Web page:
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The federal government is looking to increase private prison beds

The Department of Justice (DOJ) is looking to increase the number of beds prisons, reports CNN.

In April, the Bureau of Prisons (BOP) issued a notice stating they were looking to increase the number of beds in Criminal Alien Requirement (CAR) facilities. These facilities are operated by private prison companies and are used to incarcerate non-citizen immigrants who are mostly convicted of low-level drug offenses or civil immigration offenses. In the U.S. there are 11 such facilities, operated by three private companies: CoreCivic (formerly Corrections Corporation of America), the GEO Group, and Management and Training Corporation. The addition of over 1,500 beds would take the overall population of immigrants in CAR prisons to over 22,000.

This shift is the opposite of what the Obama administration planned for the future of these federal prisons. Last August, then Deputy Attorney General Sally Yates released a memo stating that the DOJ would begin to phase out the use of private prisons in the federal prison system. The original goal from the Obama administration was to reduce 7,000 beds by May 1st. That memo and plan was overturned by Attorney General Jeff Sessions, who rescinded Yates’ previous memo.

Since then, private prison companies have been expanding their operations. The GEO Group, one of the largest for-profit prison companies, was recently awarded a contract for a new, 1,000-bed detention center that will cost over $100 million to construct and operate. There have also been multiple examples of counties looking to expand their jail capacity or reopen closed immigration facilities.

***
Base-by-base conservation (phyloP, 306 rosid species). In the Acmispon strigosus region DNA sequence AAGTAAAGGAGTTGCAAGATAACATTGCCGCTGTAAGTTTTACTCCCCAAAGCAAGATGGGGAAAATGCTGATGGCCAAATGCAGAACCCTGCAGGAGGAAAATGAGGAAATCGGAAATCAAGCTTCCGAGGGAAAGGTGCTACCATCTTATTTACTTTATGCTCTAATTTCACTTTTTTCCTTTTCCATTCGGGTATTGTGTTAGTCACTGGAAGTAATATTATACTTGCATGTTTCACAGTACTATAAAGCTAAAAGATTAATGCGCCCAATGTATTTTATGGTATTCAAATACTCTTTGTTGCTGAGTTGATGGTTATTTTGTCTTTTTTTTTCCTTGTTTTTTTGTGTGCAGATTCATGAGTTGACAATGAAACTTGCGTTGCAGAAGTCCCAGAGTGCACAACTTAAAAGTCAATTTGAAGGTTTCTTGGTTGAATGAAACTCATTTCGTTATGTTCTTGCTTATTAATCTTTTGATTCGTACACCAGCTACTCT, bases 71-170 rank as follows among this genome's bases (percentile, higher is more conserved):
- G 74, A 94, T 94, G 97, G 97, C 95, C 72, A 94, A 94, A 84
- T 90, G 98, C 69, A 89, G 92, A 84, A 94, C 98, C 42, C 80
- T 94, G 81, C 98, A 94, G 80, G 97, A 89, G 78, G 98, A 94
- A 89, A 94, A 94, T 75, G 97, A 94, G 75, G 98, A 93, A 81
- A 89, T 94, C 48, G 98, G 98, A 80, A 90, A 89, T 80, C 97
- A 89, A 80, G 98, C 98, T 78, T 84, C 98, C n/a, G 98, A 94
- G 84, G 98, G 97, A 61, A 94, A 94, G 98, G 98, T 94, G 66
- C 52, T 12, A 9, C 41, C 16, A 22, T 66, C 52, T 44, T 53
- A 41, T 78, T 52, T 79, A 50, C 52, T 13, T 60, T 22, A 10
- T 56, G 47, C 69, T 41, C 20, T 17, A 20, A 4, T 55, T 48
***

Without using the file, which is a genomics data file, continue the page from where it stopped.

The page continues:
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Private prison stocks: the ups and downs

Stock in private prison companies has been changing a lot in the past few months, reports the Motley Fool.

Two of the nation’s largest private prison companies, the GEO Group and CoreCivic, have been experiencing a fluctuation in their stocks over the past few months. Following the announcement by the Department of Justice (DOJ) last August saying they would begin phasing out the use of private prisons, stock in those private companies dropped dramatically. It seemed that private prison companies were on the decline and would soon lose a large source of their profit.

Then Donald Trump was elected President. Running on a platform of “law and order” and an increase in immigration enforcement, his election seemed a boon to private prison companies. After the election, stock in private prison companies soared, with stock in CoreCivic increasing by 34% while the GEO Group saw an increase of 18%.

According to the Motley Fool, sentiment is changing as investors believe that the president will be ineffective in pushing policy, and the thought of his possible impeachment during his term. This has led investors to move away from private prison companies, with stock in CoreCivic dropping by about 12%. The GEO Group saw their stock drop by about 9%.

While it is hard to determine what will happen next, dropping stocks can only be a good thing as we try to move away from private prisons and the companies that operate them.

As private prison closes, Eden looks to diversify economy

After the closing of the Eden Detention Center, city of Eden officials are taking steps to secure their future, reports the San Angelo Standard-Times.

The Eden Detention Center, which is operated by the for-profit prison company CoreCivic, has been located in the city of Eden since 1985. City officials have been planning for the closure, as the contract with CoreCivic to operate the facility ended April 30.

To do this, city officials are looking for profitable opportunities that will make up for the jobs and revenue that came from the private detention center. The officials are working with representatives from different university small business development programs and have hired a government and public relations firm to speed up the process. There have been talks of focusing on the enhancement of the arts and draw in new businesses.